Mussell said the expansion of Canadian dairy processors such as Saputo and Agropur into the U.S. made sense because of Canada’s stagnant domestic market and its ban from significant exports under WTO agreements.

“They needed a platform to ex-port from, and they can’t do that here,” said Mussell.

However, dairy processors could easily expand south because there were many small U.S. players to take over and the market was fragmented.

That is not the case with most meat and grain based food product areas. Giant U.S. based multinationals dominate most of those areas.

Montel said meat and livestock trade flows north and south today, so meat processors are probably anxious about what happens if NAFTA dies.

However, it won’t be easy for a Canadian meat processor to simply set up production in the U.S., as Canadian dairy companies have done and Bombardier says it is planning to do.

“It’s almost unthinkable to see Olymel take on Smithfield,” said Montel about the challenging future if NAFTA dies.

That may push some to look to Europe and Asia, something Charlebois thinks is smart.

“You’ll see a more globally focused sector,” he said.

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  • Harold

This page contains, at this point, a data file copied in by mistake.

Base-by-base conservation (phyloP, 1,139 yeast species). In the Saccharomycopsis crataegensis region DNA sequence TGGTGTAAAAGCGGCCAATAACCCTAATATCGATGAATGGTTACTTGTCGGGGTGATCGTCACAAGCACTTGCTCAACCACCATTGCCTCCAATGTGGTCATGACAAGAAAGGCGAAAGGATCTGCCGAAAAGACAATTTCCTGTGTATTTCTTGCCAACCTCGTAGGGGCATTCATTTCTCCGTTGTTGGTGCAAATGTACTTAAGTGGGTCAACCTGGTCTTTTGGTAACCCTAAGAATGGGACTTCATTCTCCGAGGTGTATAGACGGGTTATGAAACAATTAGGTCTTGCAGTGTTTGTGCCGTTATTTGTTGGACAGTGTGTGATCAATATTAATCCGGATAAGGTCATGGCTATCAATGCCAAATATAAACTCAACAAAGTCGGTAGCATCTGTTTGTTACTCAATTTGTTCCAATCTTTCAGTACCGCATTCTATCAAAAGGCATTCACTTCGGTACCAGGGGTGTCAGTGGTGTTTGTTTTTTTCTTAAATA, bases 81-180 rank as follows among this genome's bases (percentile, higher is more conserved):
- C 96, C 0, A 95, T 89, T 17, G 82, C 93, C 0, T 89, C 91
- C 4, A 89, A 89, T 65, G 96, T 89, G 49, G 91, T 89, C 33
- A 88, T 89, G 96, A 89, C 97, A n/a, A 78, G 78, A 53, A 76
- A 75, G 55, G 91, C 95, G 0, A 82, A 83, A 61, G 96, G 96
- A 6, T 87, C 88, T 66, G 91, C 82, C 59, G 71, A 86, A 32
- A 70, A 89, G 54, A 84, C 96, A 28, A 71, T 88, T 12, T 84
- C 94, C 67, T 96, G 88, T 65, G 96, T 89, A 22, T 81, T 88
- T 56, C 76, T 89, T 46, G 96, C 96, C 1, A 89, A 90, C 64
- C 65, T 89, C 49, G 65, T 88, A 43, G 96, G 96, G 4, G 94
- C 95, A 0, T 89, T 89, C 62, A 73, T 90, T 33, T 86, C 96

The NAFTA agreement is a trilateral trade agreement and It exists because there is trade between three countries. Trade and needs creates an agreement – not the other way around – allowing anyone to ignore it; not even President Trump. The concept of a bilateral agreement between Canada and the United States seems to escape the frozen minds of NAFTA fear mongers. How does Canada lose any Trade by exchanging a Trilateral agreement for favor of a bilateral agreement? Does a separate Canadian contract with the United States and a separate Canadian contract with Mexico spell the death to Canadian Trade? Is a trilateral agreement the only agreement – and life that there is – to Trade? I assume that the frozen minds are thinking so and it is unfortunate that they are the ones who are doing the reporting. What the re-signing a 25 year old document means to me, is that the present Day Canadian negotiators are truly incompetent in ability to create something new. There are Canadians who are competent – they obviously are not found in government halls; so is the reporting. Is their fretting, fear, resistance, and display of hands tied, a show of their intelligence? When you have an agreement between three men and the contract expires and one man goes his separate ways, do the needs of that one man walking away vanish or do his needs become immediately urgent? Can Trump ignore it? Who will fill that gap? It will be a separate bilateral agreement with somebody, and reasonably, the hand is forced when you have two close neighbors in commerce. Needs are the basis and are the drive to all contracts – not the contract the basis to needs. Agriculture and needs remain a constant at all times and it is only the incompetent who cannot re-negotiate at the drop of a hat. As long as there is hunger- there is a food sector and hunger itself – not Trump – drives any contracting, but poor contracting drives higher pricing, industry loss, labor loss, higher taxation, food scarcity, democracy loss, and such has been the legacy of the NAFTA agreement and our government. When Trump is pointing at some the elements of the NAFTA agreement that are a failure, those same elements exist for our failure as well. If the paper (NAFTA) says that “you cannot perform something”, it says that you “cannot perform something” and that applies to all three parties even though in hindsight it is bringing harm to your country and is bypassing your own democracy. The failure is written on that paper and not in the imaginations of Trump’s mind. The imaginations of reporters drum up these failures as being non-existent. Trump is pointing to some of the elements, not all of them, and specifically at the elements that never belonged there in the first place which are damaging all three countries – and not just his. So Ed, can you tell us how much NAFTA money the taxpayer has lost in investor state settlement disputes and how many settlements are still on the books yet to be paid? Will you tell us anything about the investor state and who they are and how they are tied to the NAFTA agreement? Will you tell us about how the NAFTA agreement allows foreign control over our very own democracy bypassing us and how this has led to the departure of Canadian industry and Canadian ownership? There is more, but tired of waiting upon you Ed, and the WP, I had to find out the facts elsewhere, however, I get your message Ed, lets sign it quickly and forget all about that. Unlike your question, my question is this: If NAFTA ends, is Canada’s food sector prepared – for an incompetent Government? It is the only thing to fear after an agreement has expired – is it not? I have yet to see anyone fearing the competent and their management; have you? A farmer without government is unlimited in possibilities and its wealth from his labors gained by his own chosen direction; with government – those same unlimited possibilities and wealth should still exist. DO they? How shall the governments report card read? Does a C still mean; “well we’re trying”? and D a failure? According to main stream media, C’s and D’s are now honor roles.